The reflection on conquest and consumption arrives at WCMFA
Sarah J. Hall, Director, Washington County Museum of Fine Arts
This month I thought it would be fun to take you behind the scenes of the recently installed exhibition. Bouke de Vries: War & Parts.
Bouke de Vries is a Dutch artist, currently based in London. He started with a career in the fashion industry and went on to study ceramics conservation. His work, literally piecing together history as he mends broken objects, has led him to consider questions of value – the types of things we keep, the types of things we collect, the ones we throw away and the how the answers to these questions change or stay the same over time.
Soon de Vries was doing his own work, creating new stimulating objects from shattered shards and damaged objects.
War & Parts is a 24-foot installation inspired by the large table decorations that adorned banquets in the 16th and 17th centuries. Originally, these elaborate multi-course meals featured small figures and fanciful table architecture fashioned from molded sugar. Once Europeans discovered the secret to porcelain making in the early 1700s, porcelain figurines replaced sugar carvings.
The figures in War & Parts stage a metaphorical battle between sugar, porcelain and plastic. Six sculptural groups clash amid piles of porcelain shards, while the center of the table features a mushroom atomic explosion studded with symbols of compassion and sacrifice, a moving consideration of the toll of fighting, as the battle rages on. which unfolds below prompts questions about consumerism, waste, and our accumulation of material objects, be they porcelain figurines or plastic toys.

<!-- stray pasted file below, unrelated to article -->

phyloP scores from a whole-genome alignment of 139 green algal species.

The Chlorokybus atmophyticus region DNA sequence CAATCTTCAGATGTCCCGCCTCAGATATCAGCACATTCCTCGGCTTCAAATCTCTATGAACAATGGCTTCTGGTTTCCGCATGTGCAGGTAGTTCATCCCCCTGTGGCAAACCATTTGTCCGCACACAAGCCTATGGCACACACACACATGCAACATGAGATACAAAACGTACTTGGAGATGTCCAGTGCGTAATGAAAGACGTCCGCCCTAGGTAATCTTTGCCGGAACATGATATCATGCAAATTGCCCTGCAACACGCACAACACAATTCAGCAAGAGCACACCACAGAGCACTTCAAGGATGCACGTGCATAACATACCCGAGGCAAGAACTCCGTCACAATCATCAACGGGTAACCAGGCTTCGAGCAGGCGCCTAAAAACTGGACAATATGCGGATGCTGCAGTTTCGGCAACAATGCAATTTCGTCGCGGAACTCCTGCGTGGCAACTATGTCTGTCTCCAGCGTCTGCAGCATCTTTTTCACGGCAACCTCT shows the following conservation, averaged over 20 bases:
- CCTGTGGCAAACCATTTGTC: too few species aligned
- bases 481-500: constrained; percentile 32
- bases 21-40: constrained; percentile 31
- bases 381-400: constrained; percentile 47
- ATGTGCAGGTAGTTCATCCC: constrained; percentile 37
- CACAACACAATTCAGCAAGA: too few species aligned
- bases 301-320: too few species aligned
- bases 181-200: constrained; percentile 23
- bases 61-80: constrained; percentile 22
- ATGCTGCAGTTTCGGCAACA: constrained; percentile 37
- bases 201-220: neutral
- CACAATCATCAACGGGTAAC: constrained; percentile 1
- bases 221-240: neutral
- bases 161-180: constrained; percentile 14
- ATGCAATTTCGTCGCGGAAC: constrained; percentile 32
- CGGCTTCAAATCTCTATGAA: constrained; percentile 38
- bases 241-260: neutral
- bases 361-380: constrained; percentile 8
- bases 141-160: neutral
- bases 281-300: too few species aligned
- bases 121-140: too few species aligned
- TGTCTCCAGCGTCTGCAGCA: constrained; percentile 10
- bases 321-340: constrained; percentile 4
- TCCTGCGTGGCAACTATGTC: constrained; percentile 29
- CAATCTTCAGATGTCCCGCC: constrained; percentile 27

Our goal was to install the exhibit in time for the museum’s 90th anniversary, September 16, and it was a challenge.
The work was shipped to us in three crates on September 10 from its previous location. When a museum receives works of art, they remain in the crate for at least 24 hours to acclimatize to the new environment. Although museums have fairly rigid and consistent temperature and humidity standards, slow and gradual changes in temperature and humidity are preferable to rapid changes. Allowing items to crate in the new environment helps prevent items from reacting to climatic fluctuations.
When we got to work the following Monday, the first order of business was to assemble the table that supports the installation.
The table is actually a series of six 4-foot platforms supported by a frame. Once the table was put together, much like a giant construction set opened on Christmas morning, it required caulking, patching and painting. Cosmetic touch-ups at the table took another day.
Fortunately, the installation itself was relatively straightforward – the sculptural groups descend in size from either side of the mushroom cloud, forming a visually balanced composition. Fragments of porcelain, large and small, were then used to create the battlefield and unify the composition.
Finally, the cutlery has been placed. De Vries designed his own plates and cutlery for the table, with plates depicting Mars, the Roman god of war, and Minerva, the goddess of wisdom and art.
Even the cutlery matches the theme of conflict and spectacle – his Kalashnikov cutlery features gold-plated bronze forks and knives in the shape of AK-47 assault rifles.
The sum of the parts is a sculpted post-apocalyptic battle that becomes the centerpiece of a space inspired by the history of European banquets.
This confluence of past and present invites us to reflect on our history of conquest and consumption while contemplating our present. However, it remains above all a visual treat. It will remain on view in the museum’s Schreiber gallery until March 13.
Originally commissioned by the Holburne Museum in Bath, England, in 2012, War and coins has traveled throughout the UK, Europe and Asia. The North American Tour of Bouke de Vries: War & Parts was organized by Ferrin Contemporary Gallery in North Adams, Massachusetts.